You’ll also want to make sure you have secure payment processing as online payments can be very sketchy, and you want users to feel like their donations are safe and secure.
When designing the actual donation form, there are a few things to take into consideration. One of them being the number of fields you require a user to fill out. Less is more is the way to go in this case. Only include necessary fields for a simple donation process. The simpler the form is, the more likely a user will fill it out.
Another aspect is offering multiple pre-selected donation amounts. You can still provide a field for “other” amounts that the user may want to give, but with pre-selected options, it provides a very simple way for a user to click and proceed. Additionally, a user may end up giving more than they would if it was just an empty field to enter a donation amount.
On top of this, include an option for recurring monthly giving. If the user was truly touched by your story and develops a connection to your charity, they may be willing to choose a recurring gift, especially if it’s their first experience donating on your website.
Lastly, provide additional ways to give. Some people would rather get something in return for their donation, so an option would be selling merchandise and donating those proceeds to your cause. While additional methods of giving aren’t required, it’s a way to try and maximize donations from donors who don’t feel comfortable just giving money. There are others who would prefer to give time and having the option to do so can take charitable giving a step further.
SHARE THE LOVE
We all know people love to share on social media from what they ate in the morning to the book they’re reading before bed, so why not provide users with the option to share their contributions on social media as well?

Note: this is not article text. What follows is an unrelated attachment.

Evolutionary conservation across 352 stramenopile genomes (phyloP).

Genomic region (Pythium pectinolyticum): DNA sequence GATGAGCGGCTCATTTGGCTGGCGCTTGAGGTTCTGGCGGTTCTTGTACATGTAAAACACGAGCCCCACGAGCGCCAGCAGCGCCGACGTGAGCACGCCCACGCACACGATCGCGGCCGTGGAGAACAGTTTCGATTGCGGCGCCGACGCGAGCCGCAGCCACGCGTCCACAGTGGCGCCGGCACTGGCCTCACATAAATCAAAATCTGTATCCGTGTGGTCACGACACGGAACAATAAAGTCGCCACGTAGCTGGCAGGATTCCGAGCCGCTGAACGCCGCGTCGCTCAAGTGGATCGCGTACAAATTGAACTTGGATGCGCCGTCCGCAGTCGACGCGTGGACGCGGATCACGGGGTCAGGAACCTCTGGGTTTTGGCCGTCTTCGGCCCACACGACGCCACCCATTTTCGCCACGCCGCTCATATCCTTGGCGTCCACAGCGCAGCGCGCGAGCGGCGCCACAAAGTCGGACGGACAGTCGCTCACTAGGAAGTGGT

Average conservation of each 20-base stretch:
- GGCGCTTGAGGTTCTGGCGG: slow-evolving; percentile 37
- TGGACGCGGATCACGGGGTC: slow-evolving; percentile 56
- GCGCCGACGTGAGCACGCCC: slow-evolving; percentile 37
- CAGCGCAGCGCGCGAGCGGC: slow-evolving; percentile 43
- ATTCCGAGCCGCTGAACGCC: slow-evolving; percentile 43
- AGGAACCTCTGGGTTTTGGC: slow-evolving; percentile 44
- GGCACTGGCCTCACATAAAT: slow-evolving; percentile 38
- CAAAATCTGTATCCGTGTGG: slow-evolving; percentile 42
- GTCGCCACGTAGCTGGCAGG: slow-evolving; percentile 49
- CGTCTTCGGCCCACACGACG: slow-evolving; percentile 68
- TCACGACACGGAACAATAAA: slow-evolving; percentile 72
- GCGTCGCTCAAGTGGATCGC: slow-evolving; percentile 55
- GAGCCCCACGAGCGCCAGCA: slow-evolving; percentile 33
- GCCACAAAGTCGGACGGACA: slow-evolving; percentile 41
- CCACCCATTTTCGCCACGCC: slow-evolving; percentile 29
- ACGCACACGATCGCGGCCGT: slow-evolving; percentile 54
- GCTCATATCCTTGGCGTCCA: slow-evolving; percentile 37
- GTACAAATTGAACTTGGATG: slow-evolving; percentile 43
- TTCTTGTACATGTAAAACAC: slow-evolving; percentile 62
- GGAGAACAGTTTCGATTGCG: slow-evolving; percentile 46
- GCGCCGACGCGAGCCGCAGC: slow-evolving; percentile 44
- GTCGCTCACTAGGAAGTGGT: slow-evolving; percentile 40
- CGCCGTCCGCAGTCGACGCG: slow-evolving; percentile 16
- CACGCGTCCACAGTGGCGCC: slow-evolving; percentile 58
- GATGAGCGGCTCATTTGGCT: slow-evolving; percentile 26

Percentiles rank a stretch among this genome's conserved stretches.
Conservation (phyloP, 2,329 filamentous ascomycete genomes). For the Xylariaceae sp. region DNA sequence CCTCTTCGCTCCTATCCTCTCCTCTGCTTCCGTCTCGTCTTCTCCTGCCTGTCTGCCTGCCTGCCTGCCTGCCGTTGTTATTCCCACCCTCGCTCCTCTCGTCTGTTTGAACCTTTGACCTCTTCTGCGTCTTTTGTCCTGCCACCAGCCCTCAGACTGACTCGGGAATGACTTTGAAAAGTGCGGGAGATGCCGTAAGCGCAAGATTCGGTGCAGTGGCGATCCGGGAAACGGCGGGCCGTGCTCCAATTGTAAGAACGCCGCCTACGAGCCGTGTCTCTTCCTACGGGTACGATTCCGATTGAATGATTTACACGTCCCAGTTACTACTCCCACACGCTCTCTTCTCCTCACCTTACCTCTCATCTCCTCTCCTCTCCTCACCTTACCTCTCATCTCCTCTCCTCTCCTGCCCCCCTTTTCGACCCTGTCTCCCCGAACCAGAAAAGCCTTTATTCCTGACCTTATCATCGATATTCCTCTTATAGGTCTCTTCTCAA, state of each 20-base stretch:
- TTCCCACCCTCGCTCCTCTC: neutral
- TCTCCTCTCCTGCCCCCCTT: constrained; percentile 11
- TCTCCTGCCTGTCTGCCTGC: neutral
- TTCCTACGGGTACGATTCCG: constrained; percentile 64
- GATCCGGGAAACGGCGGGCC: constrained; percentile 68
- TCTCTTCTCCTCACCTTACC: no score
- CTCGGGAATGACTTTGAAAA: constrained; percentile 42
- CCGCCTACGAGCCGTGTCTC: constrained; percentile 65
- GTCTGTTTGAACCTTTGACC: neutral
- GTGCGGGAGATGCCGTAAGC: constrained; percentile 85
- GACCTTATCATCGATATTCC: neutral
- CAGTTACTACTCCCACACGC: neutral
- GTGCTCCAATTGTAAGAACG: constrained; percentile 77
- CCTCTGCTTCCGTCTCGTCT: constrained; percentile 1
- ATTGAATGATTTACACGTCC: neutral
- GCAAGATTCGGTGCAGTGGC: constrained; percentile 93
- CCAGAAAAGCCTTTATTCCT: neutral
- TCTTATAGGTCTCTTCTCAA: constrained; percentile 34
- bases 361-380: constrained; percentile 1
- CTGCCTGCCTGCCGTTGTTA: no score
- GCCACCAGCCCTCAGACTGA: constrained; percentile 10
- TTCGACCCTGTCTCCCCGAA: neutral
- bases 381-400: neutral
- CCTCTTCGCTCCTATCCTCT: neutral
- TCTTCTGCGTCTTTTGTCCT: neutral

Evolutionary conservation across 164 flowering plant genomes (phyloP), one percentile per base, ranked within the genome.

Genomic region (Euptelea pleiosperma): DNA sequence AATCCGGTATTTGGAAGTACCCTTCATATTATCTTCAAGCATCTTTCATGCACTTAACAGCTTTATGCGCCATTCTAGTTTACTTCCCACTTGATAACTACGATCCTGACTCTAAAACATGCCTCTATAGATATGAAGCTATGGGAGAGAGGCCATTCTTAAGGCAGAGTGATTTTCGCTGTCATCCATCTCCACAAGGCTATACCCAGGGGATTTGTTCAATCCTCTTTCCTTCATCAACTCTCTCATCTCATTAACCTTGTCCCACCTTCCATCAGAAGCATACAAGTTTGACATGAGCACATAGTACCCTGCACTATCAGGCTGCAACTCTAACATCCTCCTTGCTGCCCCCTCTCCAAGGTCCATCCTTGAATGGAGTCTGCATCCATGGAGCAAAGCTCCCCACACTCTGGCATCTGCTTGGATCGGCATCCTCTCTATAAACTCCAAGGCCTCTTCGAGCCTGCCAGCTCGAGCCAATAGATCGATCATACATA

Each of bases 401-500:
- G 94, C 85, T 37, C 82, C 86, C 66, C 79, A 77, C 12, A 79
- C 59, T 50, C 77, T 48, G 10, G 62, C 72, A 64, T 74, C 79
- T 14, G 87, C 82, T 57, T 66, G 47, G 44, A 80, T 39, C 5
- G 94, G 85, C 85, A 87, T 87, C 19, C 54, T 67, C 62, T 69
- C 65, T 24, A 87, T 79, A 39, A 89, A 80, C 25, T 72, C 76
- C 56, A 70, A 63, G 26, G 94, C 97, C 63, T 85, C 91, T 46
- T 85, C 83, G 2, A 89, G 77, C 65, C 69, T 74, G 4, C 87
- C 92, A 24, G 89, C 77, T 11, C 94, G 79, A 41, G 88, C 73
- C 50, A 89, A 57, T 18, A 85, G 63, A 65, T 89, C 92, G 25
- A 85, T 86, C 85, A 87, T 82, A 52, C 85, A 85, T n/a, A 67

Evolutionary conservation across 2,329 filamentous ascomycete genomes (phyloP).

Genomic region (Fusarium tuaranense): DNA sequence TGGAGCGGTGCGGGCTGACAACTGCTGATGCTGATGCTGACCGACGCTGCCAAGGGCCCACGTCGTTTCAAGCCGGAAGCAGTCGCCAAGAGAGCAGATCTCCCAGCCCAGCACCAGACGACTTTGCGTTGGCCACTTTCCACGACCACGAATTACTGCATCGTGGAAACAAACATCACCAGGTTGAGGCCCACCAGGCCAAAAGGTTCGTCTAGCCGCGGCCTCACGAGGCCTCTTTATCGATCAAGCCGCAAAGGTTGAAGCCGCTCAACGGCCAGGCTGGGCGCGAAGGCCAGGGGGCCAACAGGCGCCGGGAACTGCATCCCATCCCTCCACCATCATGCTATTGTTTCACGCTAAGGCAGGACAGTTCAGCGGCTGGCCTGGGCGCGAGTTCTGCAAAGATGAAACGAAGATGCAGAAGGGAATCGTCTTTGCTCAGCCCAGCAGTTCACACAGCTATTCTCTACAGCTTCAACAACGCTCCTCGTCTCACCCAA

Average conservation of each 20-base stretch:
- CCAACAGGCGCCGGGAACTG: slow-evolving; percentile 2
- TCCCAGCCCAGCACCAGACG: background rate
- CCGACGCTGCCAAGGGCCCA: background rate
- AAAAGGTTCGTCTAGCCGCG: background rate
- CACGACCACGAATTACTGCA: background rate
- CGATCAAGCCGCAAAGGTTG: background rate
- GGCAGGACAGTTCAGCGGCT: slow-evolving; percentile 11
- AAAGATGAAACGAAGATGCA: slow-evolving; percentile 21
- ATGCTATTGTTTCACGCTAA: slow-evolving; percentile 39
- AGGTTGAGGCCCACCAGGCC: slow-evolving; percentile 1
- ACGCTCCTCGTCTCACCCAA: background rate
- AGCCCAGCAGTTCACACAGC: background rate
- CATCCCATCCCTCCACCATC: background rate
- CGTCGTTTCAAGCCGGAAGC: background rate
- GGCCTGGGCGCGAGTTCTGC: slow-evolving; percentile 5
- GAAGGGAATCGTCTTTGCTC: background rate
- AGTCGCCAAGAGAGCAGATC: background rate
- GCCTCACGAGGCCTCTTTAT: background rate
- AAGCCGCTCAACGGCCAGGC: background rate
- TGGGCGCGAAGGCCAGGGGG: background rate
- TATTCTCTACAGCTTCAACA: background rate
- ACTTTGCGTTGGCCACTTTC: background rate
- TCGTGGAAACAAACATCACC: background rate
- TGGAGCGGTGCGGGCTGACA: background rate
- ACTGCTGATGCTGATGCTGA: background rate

Make sure to add your social icons on your donation page as well as some images created just for social media that people can download to post on their pages. This could be a fun way for users to share their support with friends and family while it also provides your charity with additional brand awareness.
Take it a step further and create social sharing links that auto-populate the posts for the user. This takes the work out of creating the post themselves, and people can share to their social networks directly from your website with just a couple of clicks.
According to Nonprofit Source, “55% of people who engage with nonprofits on social media end up taking some sort of action.” These additional touchpoints can only help increase exposure and engagement and could potentially open the gates for a peer-to-peer donation campaign organically.
BE TRANSPARENT, TELL YOUR STORY, AND CREATE AN OPTIMAL ONLINE EXPERIENCE
At the end of the day, your story is what’s going to help drive traffic to your website, but if you can’t deliver once the visitors reach your site, you’re going to lose out on potential donations. Half the battle is getting the user to your website and the other half is providing them with an excellent experience that is fast, informative, and easy to use.